It took a while, but eventually I made the connection between these two and the obvious next move was to graph them. I had already found, with a quick script, the intersection at 34 and 54 by hand, (once I noticed that the output of the two functions was not parallel, I had to search,) but somehow I had missed the one at 49, (see! this is why graphs are cool.)

(I was going to add a vertical line marking the age of consent, but that is a topic for another post.)

I have added some sudo-random labels on the graph, using gimp, so that I could refer to particular areas more easily, (see I'm thinking of you.)

The first thing that is worth noting is that the cougar limit, [yes, I typoed in the graph] and the sugar limit are not both straight lines. This is not due to some form of ageism or sexism, but is due to the use of an odd number in "half your age plus". If it was half your age plus six then they would both be straight.

We can see stepping in the two stats lines, (marked mathematically lower and upper). So the question there becomes, why are they stepping at 18, 24, 32, 40, 50, 60. [ I know that I have three errors in the graph: msl{18,32,50} should all be +1 ].
Are these square numbers? Is there something about their factors? How are they related?

The thing I like here is that when you take the output of the two simple equations that is nearest to x, (your age) you end up with a rectification of this old match-makers guide.
If you are a parent then you can explain to your daughter why, when she is sixteen, a twenty year-old boyfriend should only happen in porno-land, (and other fictitious realms.)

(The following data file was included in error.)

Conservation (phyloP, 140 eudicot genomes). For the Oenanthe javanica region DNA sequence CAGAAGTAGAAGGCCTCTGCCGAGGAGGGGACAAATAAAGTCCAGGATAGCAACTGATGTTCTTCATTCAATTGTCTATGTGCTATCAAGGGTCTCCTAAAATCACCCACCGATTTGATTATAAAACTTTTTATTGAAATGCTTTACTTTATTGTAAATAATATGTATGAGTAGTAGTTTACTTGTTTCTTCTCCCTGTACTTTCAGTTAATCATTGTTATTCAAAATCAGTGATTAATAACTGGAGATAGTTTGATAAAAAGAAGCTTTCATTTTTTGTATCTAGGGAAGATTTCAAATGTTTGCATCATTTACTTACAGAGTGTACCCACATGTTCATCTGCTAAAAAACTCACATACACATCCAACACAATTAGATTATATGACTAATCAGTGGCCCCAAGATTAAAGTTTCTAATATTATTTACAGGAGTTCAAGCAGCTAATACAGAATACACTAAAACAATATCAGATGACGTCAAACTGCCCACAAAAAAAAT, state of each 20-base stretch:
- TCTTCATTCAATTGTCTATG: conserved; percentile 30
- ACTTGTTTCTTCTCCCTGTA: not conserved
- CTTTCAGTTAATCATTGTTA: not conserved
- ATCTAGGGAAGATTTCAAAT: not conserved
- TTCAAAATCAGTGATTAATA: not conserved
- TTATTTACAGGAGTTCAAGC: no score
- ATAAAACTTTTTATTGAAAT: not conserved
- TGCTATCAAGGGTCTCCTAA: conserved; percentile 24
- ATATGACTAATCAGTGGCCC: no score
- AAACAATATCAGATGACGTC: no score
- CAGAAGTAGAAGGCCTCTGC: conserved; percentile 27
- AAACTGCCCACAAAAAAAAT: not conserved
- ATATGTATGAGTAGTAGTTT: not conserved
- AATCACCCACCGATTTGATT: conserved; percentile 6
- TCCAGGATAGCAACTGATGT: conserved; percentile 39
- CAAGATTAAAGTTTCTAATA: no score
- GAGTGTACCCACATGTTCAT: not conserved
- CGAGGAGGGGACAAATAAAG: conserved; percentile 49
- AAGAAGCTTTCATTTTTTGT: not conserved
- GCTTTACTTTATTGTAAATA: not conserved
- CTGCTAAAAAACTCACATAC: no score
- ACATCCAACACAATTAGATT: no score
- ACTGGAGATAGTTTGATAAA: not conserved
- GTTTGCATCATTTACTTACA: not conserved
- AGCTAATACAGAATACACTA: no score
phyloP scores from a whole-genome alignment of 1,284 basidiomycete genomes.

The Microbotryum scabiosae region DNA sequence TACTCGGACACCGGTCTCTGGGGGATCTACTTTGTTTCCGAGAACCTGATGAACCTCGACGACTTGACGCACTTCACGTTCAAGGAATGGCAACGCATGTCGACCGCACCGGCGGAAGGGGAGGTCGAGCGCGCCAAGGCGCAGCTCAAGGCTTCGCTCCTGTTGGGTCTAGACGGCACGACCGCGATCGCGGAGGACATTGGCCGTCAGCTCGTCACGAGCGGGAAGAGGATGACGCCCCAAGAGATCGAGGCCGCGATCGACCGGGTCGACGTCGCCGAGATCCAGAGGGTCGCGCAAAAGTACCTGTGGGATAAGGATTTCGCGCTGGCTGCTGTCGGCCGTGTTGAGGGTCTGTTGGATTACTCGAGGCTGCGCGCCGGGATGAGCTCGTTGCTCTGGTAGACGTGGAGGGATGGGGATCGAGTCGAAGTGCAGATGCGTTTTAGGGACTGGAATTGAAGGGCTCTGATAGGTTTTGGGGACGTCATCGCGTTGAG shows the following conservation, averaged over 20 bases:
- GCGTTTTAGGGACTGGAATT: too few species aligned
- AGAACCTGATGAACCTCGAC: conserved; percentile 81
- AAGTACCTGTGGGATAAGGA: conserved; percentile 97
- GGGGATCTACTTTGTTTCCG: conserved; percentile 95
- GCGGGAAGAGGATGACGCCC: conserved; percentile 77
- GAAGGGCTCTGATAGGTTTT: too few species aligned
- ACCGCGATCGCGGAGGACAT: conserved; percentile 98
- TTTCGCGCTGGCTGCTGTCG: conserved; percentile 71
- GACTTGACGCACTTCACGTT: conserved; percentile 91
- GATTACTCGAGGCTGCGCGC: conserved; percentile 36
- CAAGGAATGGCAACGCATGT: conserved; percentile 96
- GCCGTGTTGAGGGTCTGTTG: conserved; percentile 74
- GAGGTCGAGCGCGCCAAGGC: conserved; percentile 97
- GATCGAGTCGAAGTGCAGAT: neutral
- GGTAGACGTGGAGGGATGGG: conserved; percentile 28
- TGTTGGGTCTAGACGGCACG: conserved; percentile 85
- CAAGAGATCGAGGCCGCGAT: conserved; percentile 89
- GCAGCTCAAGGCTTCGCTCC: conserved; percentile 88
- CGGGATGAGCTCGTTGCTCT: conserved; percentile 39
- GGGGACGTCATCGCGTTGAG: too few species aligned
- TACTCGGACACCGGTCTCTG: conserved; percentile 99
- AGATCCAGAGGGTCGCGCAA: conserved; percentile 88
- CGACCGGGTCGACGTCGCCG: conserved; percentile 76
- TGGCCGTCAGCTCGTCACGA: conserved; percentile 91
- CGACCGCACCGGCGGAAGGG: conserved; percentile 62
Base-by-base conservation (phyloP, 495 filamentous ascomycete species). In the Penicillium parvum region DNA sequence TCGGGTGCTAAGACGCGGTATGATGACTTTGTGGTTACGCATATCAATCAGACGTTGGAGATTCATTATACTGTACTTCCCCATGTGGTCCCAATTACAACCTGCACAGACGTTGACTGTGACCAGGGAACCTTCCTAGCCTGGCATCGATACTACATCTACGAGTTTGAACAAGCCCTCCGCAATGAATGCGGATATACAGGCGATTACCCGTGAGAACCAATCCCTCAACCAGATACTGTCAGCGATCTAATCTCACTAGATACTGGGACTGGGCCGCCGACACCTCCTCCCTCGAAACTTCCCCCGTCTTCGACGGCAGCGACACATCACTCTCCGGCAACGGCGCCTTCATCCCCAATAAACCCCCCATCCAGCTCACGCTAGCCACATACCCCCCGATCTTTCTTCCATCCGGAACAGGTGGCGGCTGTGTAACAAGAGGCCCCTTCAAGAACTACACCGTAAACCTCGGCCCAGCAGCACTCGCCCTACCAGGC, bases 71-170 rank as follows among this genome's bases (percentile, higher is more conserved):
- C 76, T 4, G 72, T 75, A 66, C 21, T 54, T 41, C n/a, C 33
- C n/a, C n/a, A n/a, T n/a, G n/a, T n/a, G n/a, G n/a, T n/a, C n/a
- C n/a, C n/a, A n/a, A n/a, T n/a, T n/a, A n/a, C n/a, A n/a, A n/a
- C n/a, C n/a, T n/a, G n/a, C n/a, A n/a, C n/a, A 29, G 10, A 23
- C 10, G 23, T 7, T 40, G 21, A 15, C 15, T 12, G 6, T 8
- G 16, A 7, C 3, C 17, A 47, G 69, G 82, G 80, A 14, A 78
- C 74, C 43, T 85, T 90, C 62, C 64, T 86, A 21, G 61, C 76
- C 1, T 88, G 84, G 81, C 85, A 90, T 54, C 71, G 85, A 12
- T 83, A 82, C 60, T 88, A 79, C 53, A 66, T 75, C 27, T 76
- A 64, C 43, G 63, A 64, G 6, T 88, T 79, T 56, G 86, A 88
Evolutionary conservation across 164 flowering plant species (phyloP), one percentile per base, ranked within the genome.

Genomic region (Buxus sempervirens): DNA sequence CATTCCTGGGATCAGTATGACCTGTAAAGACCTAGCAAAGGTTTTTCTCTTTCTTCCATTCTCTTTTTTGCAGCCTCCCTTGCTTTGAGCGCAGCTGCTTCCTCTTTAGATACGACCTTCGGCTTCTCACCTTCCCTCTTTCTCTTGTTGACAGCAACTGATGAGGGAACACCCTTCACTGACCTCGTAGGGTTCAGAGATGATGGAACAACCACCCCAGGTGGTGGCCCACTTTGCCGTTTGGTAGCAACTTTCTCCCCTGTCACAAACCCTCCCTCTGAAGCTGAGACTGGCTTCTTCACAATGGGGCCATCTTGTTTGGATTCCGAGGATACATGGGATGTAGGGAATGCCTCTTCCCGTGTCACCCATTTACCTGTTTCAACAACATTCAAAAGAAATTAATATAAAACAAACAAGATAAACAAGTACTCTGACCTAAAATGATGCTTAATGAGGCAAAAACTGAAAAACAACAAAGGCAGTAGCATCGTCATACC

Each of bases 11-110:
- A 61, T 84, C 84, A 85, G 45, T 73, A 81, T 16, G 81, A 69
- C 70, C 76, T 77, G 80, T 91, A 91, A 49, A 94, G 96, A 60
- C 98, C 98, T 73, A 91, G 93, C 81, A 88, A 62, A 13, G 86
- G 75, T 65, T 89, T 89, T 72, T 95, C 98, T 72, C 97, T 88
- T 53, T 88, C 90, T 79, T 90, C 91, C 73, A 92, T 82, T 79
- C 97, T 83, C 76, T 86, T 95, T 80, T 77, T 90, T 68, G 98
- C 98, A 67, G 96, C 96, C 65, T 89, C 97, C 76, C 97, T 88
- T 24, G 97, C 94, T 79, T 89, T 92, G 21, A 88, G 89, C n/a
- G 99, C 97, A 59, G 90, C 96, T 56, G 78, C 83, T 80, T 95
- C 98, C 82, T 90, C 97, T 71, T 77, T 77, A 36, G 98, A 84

So who ends up in the perpetuity zone? If you imagine having a crush on an older film star, (say forty years-old) when you were younger, (e.g. twenty). By the time you are fifty they would be seventy. If you happened to be compatible when you meant thirty years later, they would be in the perpetuity zone, and in this case I could see people making exceptions, (humans being social creatures.)

Despite my choice of labels, I would recommend that everyone stay within the cradle-snatching:Tapping the Grave areas.

Technical details
Data generated using a bash script and bc.
Graph generated using cairo, Chart::Clicker and a perl script.

( The functionality of the bash script could be extended to calculate how long you would have to wait until someone entered the perpetuity zone. )

Saturday, 14 January 2012

Email Archive; How do you do yours?

If you are anything like me, you have an ever growing pile of email. It sits on a server that does have IMAP4 access and you might even check it using a client like Thunderbird, but for the most part you just use the webmail interface. Since Roundcube and gmail the email client has rather had its day... or has it.

Why not install and fire up a copy of Thunderbird, (it is free). Well I'll tell you why not, (or rather why.) You can use the client to make a backup of all the messages that you received and sent. (If Google goes bust for trying to bind G+ into your searches, you will be thankful to have a backup! Remember: Nothing is forever.)
If you got a new computer in the last six months you will have oodles of disk space; Why not use some of it for something useful?

Remember than IMAP just "looks" at the messages on the server. You have to copy them into "Local Folders". Then you can safely go online and delete any of your old messages. Please make sure that you have a local copy, (heck, with the price of consumer disk-space make two!) before you delete any messages.